I love jam sandwiches in the Summer. I love them all the time, and mostly on white bread and with lots of butter, but the reason that I mention the Summer is that it always brings the wasps. I like to eat outside, to eat jam sandwiches outside in the Summer, even though the Summer brings the wasps. Maybe wasps are hungry too, but these are my sandwiches and wasps represent an attack on my right to eat them (the sandwiches, not the wasps) that I find unacceptable.
Well, in desperate attempts to chase them away, we all used to try and swat them with tea towels, or wave them away with our bare hands. Waving wasps away with your hands is dangerous, because a waved away wasp is an angry animal and will sting like hell. The sound of a human stung by a wasp is not easily forgotten, at least not by a human. A wasp has nothing to gain from its sting apart from some kind of closure or revenge, a kind of knee jerking self defence, but we have a lot to lose, mostly time clutching a wasp sting to try and stop it hurting that could be spent eating more sandwiches with our beloved jam inside.
So a wasp wants jam, and it’s tiny brain cannot tell itself that to want jam is unfair on us humans, and that stinging us in pursuit of this aim is unacceptable. A brain telling itself to think differently, or not at all, that would be something. Indeed, even humans with their big, hugely developed brains have trouble with this kind of self diagnosis, and some say only people who shave their heads and chant and wear robes have ever managed it.
A wasp is a small animal, and a sandwich can maybe fit a hundred wasps laid out like sardines across its sticky surface. One or two of these tiny animals going after one whole sandwich seems a waste of a good sandwich. To eat a whole sandwich would take a hundred wasps a hundred years, or something like that.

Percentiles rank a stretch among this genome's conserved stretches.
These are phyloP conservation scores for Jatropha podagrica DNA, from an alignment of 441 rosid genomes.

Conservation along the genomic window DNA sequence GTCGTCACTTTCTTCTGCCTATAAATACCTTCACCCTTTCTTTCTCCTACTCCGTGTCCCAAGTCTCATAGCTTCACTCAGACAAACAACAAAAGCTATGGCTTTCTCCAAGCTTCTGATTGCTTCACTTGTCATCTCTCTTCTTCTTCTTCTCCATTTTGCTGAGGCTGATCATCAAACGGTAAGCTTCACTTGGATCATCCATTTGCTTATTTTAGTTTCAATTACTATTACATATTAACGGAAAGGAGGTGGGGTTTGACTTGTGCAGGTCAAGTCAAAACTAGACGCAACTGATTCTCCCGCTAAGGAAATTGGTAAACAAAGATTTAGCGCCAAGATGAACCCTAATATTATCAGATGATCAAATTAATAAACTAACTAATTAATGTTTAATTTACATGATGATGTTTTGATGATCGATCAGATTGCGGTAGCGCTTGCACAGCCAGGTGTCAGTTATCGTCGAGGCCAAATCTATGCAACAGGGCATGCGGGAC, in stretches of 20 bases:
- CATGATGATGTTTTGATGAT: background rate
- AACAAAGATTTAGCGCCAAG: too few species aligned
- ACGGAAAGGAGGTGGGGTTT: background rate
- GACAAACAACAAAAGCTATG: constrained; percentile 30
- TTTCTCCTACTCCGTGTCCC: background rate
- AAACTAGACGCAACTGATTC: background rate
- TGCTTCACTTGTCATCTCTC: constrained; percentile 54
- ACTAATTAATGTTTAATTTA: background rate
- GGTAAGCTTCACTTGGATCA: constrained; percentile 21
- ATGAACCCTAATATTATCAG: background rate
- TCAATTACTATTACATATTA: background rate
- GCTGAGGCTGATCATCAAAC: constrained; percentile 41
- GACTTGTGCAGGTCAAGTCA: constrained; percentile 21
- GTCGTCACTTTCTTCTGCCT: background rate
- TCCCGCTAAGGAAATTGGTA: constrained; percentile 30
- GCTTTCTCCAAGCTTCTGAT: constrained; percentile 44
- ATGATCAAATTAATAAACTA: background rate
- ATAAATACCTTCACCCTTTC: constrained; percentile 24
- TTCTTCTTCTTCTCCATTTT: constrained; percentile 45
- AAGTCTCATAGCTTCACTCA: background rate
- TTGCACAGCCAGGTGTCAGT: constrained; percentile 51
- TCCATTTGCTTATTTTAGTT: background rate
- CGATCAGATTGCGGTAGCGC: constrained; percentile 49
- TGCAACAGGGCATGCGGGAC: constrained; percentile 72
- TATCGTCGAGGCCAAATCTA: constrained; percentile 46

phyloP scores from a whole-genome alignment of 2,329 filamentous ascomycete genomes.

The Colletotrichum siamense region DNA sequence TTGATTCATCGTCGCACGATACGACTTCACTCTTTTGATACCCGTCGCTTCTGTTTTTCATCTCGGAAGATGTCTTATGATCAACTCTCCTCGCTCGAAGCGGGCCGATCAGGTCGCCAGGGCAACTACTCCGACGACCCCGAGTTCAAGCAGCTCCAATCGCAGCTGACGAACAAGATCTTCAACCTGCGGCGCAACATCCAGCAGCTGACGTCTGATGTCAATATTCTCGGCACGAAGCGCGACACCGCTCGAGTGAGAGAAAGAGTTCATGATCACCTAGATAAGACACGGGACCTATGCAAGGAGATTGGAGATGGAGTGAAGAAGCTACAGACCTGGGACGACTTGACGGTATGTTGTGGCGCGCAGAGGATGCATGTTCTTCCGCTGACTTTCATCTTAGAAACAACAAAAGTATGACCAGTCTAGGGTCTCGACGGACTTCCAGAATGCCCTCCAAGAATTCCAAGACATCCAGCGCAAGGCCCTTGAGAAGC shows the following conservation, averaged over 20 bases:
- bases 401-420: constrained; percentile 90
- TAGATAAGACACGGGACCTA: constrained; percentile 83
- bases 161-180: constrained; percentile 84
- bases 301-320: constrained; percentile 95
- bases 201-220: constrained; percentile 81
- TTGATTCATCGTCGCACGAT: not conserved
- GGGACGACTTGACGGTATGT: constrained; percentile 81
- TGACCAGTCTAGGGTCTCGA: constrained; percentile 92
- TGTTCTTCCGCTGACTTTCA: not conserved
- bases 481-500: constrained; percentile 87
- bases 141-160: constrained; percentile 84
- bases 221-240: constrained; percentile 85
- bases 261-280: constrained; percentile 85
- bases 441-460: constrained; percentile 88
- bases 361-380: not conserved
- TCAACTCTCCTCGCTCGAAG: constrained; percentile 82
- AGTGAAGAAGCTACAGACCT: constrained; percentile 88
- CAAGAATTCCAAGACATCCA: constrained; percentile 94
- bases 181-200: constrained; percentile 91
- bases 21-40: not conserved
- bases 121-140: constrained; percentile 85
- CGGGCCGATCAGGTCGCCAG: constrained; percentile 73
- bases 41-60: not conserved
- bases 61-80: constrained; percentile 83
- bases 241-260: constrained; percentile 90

So this was what happened. A small amount of jam was put on a plate, a small amount that a large human would not miss, but a whole army of wasps could feast on. Really, it was only a small amount of jam. Once one wasp spotted it, they all followed like sheep and guzzled on what must have seemed to them an embarrassment of riches, but to a human would be merely a tiny smear, something to be casually wiped off in the washing up. Hardly any jam at all in human terms. We ate our sandwiches in relative peace.
Everyone was happy. Wasps probably can’t experience true happiness, but they need food and getting it is probably as close to happiness as a wasp gets. I don’t think stinging people makes them happy.
Of course, we could have gone after the wasps, found their nest, killed them all with a bucket of boiling water. But the kind of peace one eats one’s sandwiches in after such an action is a fragile peace, because there is always another nest, and the fear of more wasps makes us resentful that our partial victory will be undone, and that perhaps the wasp beats the human when it comes to survival in a world of jam.